The DSV methodology involves working backwards from desired outcomes to map the systemic constraints described above (in a process we call ‘scoping’) – before iteratively devising solutions that fulfil, circumvent or solve those constraints. In other words, we do not start with a specific vector, technology or target in mind – but take an unbiased systems-view of the factors holding back progress within a given area, and remain agnostic to the (combinations of) technologies required to achieve the desired outcome. This scoping process, led by a Founder-in-Residence with support from the DSV team, culminates in novel therapeutic approaches which are then triaged by their tractability, novelty, and impact – leading to the formation of high quality companies with defensible IP strategies that spin-out of DSV with the pre-seed investment and co-founding team required to prove experimental concepts and attract further investment.
Our approach of outcomes-led venture creation is unusual, but we believe it is the antidote for many of the systemic challenges in deeptech innovation – from knowledge silos and bureaucracy, to ‘technology-push’ approaches and fractured value chains. Over the past 5 years, we have built 35 companies and have a track record of success in the life sciences sector, with portfolio companies that have generated impact and gone on to raise significant funding. In 2021 alone, we created three oncology companies with CRUK: Enedra, Neobe and Stratosvir. Specifically within the rare disease space, we partnered with the Cystic Fibrosis Foundation (CFF) to build a curative and multi-system gene therapy platform to cure CF patients, including the 10% of patients who do not respond to current therapies (company launching Q3 2023).
So why is now the right time to act? Firstly, because we are in urgent need of innovative approaches for NF patients. NF2-driven disease still has no approved therapy, and NF1-driven disease has only one: the MEK inhibitor, selumetinib, which slows or modestly reverses tumour growth in some patients, but carries significant side effects, and as many as 30% of patients do not respond at all. In contrast to disease-modifying therapy which does not address the underlying genetic defect, gene therapy offers both curative and preventative potential for patients. Secondly, recent advances in our understanding of NF, paired with the emergence of powerful technologies and an ever-expanding armamentarium of therapeutic vectors – together – make this an ideal moment to pursue more ambitious approaches with transformative potential.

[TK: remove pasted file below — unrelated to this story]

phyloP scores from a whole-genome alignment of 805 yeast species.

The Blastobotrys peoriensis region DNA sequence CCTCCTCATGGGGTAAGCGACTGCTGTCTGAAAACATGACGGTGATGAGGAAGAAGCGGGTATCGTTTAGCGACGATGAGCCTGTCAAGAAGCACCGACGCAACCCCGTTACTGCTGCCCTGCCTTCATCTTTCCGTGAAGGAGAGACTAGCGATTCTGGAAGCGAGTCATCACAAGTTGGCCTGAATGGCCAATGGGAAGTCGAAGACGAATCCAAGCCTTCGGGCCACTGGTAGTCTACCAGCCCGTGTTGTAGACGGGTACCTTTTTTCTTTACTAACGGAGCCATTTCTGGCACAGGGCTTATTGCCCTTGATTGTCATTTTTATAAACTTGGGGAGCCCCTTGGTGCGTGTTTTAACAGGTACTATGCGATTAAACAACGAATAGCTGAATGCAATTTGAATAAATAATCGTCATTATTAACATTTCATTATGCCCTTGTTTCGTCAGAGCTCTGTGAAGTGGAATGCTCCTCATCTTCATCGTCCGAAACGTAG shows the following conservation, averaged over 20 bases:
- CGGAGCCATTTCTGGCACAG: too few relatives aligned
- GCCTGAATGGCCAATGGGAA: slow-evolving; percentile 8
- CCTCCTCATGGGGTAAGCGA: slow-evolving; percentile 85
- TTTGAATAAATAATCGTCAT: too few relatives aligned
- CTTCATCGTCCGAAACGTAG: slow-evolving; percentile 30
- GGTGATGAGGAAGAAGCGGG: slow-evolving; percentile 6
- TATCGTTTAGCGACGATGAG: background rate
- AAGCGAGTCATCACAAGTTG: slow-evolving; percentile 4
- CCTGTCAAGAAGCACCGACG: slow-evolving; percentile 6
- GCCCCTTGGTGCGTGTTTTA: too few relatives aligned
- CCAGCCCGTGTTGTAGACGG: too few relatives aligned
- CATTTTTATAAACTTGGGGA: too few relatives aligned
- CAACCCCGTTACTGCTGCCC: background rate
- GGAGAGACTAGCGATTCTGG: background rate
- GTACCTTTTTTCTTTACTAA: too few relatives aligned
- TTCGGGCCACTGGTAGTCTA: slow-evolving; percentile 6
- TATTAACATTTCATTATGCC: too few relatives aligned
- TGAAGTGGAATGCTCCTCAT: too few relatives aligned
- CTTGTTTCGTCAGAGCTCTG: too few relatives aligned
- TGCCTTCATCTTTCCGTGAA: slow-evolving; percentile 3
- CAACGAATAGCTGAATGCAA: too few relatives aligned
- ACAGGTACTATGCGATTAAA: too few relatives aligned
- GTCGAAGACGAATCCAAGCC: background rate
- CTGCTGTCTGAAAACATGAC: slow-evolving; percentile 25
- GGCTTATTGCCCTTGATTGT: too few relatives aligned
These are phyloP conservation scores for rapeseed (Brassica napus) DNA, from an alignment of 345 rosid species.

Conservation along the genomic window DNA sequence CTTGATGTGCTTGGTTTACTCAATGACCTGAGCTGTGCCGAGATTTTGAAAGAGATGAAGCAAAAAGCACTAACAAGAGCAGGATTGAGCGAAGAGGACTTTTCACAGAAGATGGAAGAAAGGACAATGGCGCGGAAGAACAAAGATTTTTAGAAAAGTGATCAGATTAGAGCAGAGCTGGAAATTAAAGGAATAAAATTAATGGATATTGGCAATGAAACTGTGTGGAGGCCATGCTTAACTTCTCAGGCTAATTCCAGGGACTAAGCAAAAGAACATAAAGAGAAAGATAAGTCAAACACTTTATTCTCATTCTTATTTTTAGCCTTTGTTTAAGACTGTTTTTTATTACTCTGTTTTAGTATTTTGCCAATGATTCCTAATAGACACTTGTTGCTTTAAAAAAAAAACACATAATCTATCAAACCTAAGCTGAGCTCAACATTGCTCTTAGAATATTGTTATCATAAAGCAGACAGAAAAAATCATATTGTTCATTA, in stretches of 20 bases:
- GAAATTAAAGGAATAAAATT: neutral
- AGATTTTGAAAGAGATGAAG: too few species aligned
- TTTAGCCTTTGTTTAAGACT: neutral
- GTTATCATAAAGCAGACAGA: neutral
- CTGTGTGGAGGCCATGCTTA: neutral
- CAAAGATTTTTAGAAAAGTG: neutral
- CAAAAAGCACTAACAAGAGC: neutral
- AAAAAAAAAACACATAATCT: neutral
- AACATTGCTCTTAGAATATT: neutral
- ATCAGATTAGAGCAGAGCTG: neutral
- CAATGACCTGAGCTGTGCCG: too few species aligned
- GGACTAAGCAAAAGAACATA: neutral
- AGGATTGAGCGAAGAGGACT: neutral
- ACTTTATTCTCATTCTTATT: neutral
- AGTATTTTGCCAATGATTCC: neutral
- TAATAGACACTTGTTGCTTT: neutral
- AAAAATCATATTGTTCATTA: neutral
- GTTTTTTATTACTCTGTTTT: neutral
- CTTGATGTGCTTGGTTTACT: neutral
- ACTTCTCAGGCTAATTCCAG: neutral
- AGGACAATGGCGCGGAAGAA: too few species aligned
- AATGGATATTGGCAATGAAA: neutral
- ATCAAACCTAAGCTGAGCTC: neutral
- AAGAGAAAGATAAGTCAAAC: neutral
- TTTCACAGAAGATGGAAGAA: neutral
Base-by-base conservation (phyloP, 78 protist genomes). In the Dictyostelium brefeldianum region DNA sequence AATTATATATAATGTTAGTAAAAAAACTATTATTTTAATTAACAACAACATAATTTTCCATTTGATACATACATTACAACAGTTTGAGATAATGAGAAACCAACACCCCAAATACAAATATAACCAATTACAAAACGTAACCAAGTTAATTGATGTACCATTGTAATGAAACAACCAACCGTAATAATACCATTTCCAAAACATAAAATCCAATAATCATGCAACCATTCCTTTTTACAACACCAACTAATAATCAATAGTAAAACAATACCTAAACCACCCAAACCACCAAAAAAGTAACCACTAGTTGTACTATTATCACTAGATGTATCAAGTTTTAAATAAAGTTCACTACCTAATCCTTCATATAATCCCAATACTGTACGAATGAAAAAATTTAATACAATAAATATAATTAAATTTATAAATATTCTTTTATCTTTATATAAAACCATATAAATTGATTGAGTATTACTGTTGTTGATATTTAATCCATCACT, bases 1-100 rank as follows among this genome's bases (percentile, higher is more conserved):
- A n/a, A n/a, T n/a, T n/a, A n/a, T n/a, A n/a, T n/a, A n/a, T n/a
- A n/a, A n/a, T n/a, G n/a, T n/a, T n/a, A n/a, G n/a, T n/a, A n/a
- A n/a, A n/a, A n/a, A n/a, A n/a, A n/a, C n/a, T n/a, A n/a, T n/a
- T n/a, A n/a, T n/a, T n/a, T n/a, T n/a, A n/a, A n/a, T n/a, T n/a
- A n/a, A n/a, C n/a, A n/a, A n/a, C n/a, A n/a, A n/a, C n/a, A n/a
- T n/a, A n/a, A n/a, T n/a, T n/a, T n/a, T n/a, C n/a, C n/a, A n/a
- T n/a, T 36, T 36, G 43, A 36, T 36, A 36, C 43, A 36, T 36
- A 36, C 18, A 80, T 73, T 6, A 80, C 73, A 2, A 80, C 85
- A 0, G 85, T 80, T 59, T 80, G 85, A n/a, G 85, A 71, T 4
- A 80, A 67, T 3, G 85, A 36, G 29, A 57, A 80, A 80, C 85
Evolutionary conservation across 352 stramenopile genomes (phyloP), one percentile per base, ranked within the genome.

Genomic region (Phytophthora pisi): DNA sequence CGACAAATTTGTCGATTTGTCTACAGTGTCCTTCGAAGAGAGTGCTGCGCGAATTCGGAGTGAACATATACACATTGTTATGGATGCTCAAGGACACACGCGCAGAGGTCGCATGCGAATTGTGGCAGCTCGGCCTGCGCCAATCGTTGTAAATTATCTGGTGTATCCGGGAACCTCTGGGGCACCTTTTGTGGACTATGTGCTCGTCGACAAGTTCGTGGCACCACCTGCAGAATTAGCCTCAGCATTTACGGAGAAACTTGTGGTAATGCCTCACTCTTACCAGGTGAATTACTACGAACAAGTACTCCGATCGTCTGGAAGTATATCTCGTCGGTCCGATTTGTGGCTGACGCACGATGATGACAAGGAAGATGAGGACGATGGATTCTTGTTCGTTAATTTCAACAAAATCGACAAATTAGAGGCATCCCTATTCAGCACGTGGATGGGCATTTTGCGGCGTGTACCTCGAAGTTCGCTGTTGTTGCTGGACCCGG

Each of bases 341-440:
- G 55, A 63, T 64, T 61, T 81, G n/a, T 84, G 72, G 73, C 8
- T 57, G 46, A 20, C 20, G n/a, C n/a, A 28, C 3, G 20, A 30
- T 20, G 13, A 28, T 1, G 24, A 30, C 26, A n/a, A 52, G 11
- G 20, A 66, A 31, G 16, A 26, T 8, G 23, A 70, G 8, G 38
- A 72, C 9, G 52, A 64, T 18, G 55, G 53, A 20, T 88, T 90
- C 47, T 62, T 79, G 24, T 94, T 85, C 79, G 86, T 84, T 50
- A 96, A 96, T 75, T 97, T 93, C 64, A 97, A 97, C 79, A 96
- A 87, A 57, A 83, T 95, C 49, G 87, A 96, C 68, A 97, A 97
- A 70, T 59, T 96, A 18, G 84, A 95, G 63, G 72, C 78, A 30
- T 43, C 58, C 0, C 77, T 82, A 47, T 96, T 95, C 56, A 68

Delivery of the NF1 and NF2 genes poses overlapping but distinct challenges – from differential constraints on cargo size, cell/tissue tropism and market size, to common constraints of high cellular uptake and homogeneity of expression. How can we exploit the recent emergence of new tools, modalities, datasets, knowledge and clinical precedence to overcome these constraints, and develop curative therapies for NF patients? What can we learn from the clinical successes and failures of gene therapies to date – or from the commercial challenges faced by incumbent gene therapy companies – and how can we incorporate such learnings into the next generation of approaches? How do we move away from achieving incremental improvements gained by tweaking the classical vectors, towards achieving step-changes in performance by considering alternative strategies? Can we devise optimal and novel gene delivery approaches that not only provide superior and life-long benefit for NF patients, but generalise into platform technologies applicable beyond NF?
These are among the many questions we urgently want to answer – and we are seeking a passionate, impact-driven and entrepreneurial gene therapy expert to help us do this. If you’re interested in the intersection of neurology, oncology and rare disease; if you’re frustrated by the way we currently treat genetic diseases, and deeply motivated to change that by building a company that will develop novel gene therapy vectors – we would love to hear from you. To find out more or to apply for the Founder-in-Residence role, please see the Job Description.
*including vision & hearing loss, chronic pain, musculoskeletal disfigurement, cognitive defects, psychosocial difficulties, increased risk of various cancers, and benign but disfiguring skin tumours (sometimes >100 in a patient).